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HM14 Special Report: Pneumonia State-of-the-Art Practice that Improves Outcomes

Presenters: Scott Flanders, MD, FACP, MHM

Summation: Patients with pneumonia often represent the most common DRG for hospitalist groups. Pneumonia process/outcome measures for hospitals are publicly available on CMS Hospital Compare website, so optimizing care of this patient group has never been more important.

Key Takeaways

  • Use risk assessment scores to stratify patients. Examples of widely used scoring systems favored by this speaker are: Pneumonia Severity Index (PSI) and CURB 65. Neither scoring system is reliable for HCAP or influenza.
  • Antibiotic Therapy: Follow the Guidelines to Meet the Quality Measure. CAP- IDSA/ATS 2007 + modifications
    • Which patients are at risk for pseudomonas? Bronchiectasis; structural lung disease (COPD/ILD); AND documented history of repeated antibiotics or long-term chronic steroids in past 3 months
  • Does Azithromycin kill patients? Yes, some patients (high cardiovascular risk patients) and under particular circumstances (during treatment period and when on other medications that also prolong the QT interval). Remember that doxycycline is an option for high cardiovascular risk patients when atypicals are suspected- and doxycycline may protect against C.difficile infection.
  • Stopping antibiotics: Rx >7days not better than Rx=7days (or less), patients would be afebrile for 48-72 hrs. Deescalate therapy quickly when cultures are negative.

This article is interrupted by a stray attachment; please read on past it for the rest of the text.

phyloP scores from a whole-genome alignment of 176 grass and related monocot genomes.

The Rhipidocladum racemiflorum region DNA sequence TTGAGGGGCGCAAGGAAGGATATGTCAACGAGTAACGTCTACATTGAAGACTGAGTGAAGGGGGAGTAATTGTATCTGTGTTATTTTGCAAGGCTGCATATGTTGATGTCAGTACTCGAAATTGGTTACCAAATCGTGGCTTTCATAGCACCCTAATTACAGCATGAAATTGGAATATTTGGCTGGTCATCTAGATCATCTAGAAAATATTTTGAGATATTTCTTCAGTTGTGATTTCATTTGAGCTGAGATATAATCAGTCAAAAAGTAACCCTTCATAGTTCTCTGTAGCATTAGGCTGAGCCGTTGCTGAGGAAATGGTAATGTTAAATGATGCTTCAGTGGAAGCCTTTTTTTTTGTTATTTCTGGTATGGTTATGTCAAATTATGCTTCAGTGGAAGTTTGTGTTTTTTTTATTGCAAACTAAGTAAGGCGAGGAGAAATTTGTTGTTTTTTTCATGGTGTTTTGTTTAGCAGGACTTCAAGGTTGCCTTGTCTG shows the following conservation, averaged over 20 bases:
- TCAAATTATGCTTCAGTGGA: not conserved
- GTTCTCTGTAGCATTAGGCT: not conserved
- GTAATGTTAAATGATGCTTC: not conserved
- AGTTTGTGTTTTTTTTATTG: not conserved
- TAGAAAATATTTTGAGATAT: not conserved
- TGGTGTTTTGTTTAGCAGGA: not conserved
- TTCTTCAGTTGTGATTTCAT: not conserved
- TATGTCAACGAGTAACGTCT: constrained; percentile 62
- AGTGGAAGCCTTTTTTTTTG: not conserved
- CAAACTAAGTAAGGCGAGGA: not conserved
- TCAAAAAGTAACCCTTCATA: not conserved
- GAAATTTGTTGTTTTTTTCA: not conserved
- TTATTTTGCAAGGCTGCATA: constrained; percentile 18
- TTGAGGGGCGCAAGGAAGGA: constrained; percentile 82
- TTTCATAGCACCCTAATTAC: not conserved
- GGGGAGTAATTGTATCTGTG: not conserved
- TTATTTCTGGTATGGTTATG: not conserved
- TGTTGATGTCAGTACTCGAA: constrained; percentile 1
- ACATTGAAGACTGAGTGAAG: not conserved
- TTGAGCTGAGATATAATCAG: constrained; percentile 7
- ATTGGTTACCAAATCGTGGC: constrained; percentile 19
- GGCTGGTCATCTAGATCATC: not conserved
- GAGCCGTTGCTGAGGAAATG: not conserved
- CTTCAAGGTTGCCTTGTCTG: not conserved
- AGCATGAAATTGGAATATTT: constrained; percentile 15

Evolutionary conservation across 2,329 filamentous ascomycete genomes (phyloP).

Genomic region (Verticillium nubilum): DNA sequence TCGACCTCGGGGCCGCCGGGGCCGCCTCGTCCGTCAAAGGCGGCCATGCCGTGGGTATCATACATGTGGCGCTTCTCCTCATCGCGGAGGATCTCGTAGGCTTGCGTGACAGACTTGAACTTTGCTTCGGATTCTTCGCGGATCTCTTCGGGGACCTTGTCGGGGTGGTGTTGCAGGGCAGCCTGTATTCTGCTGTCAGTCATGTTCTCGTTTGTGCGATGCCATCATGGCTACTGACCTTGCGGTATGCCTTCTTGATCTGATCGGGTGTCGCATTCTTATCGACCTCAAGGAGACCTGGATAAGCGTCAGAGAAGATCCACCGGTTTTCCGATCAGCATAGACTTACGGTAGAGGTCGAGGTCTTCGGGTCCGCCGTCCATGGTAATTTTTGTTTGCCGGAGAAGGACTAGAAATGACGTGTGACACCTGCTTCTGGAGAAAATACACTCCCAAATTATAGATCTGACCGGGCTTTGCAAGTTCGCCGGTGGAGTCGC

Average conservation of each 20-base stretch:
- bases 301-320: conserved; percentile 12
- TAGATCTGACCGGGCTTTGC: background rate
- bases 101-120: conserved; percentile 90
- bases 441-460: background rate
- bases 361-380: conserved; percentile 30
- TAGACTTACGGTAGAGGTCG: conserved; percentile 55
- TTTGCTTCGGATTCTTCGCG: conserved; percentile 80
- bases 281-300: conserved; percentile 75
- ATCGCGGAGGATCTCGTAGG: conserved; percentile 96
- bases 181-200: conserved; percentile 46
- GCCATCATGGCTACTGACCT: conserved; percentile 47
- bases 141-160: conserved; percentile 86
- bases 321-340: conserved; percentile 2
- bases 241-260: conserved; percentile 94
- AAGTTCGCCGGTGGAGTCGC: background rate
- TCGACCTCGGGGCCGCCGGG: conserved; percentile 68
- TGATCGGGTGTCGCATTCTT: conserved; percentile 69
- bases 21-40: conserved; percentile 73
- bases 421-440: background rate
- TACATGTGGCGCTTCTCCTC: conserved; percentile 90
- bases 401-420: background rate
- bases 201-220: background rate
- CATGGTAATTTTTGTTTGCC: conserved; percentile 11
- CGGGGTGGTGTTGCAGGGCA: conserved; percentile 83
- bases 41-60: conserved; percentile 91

• Aspiration Pneumonia:
    • All pneumonia is essentially aspiration pneumonia.
    • When patients have no risk factors for multi drug resistant organisms then treat as CAP (ex. ceftriaxone + macrolide or doxy).
    • When patients have risk factors for multi drug resistant organisms: Vanco + Pip/Tazo (+/- macrolide/doxy) or Vanco + resp. fluoroquinolone.
    • For patients with risk factors for anaerobes add clindamycin, unless patient already on Pip/Tazo, in which case clindamycin adds no additional benefit.
    • It is difficult to differentiate aspiration pneumonia from pneumonitis- when patients improve within 48 hours, consider discontinuing antibiotics in <5 days.
  • HCAP: Strong risk factors for resistant organisms: prior hospitalization within 90 days, LTAC/SNF IF prior abx or poor functional status, critically ill, prior MRSA or Pseudomonas, bronchiectasis/COPD (specifically recurrent abx or chronic steroids).
  • Blanket coverage for resistant organisms in all patients unnecessary- risk stratify and customize therapy AND document.

Julianna Lindsey, MD MBA FHM is a Principal, COO & Strategist for Synergy Surgicalists, and a member of Team Hospitalist.

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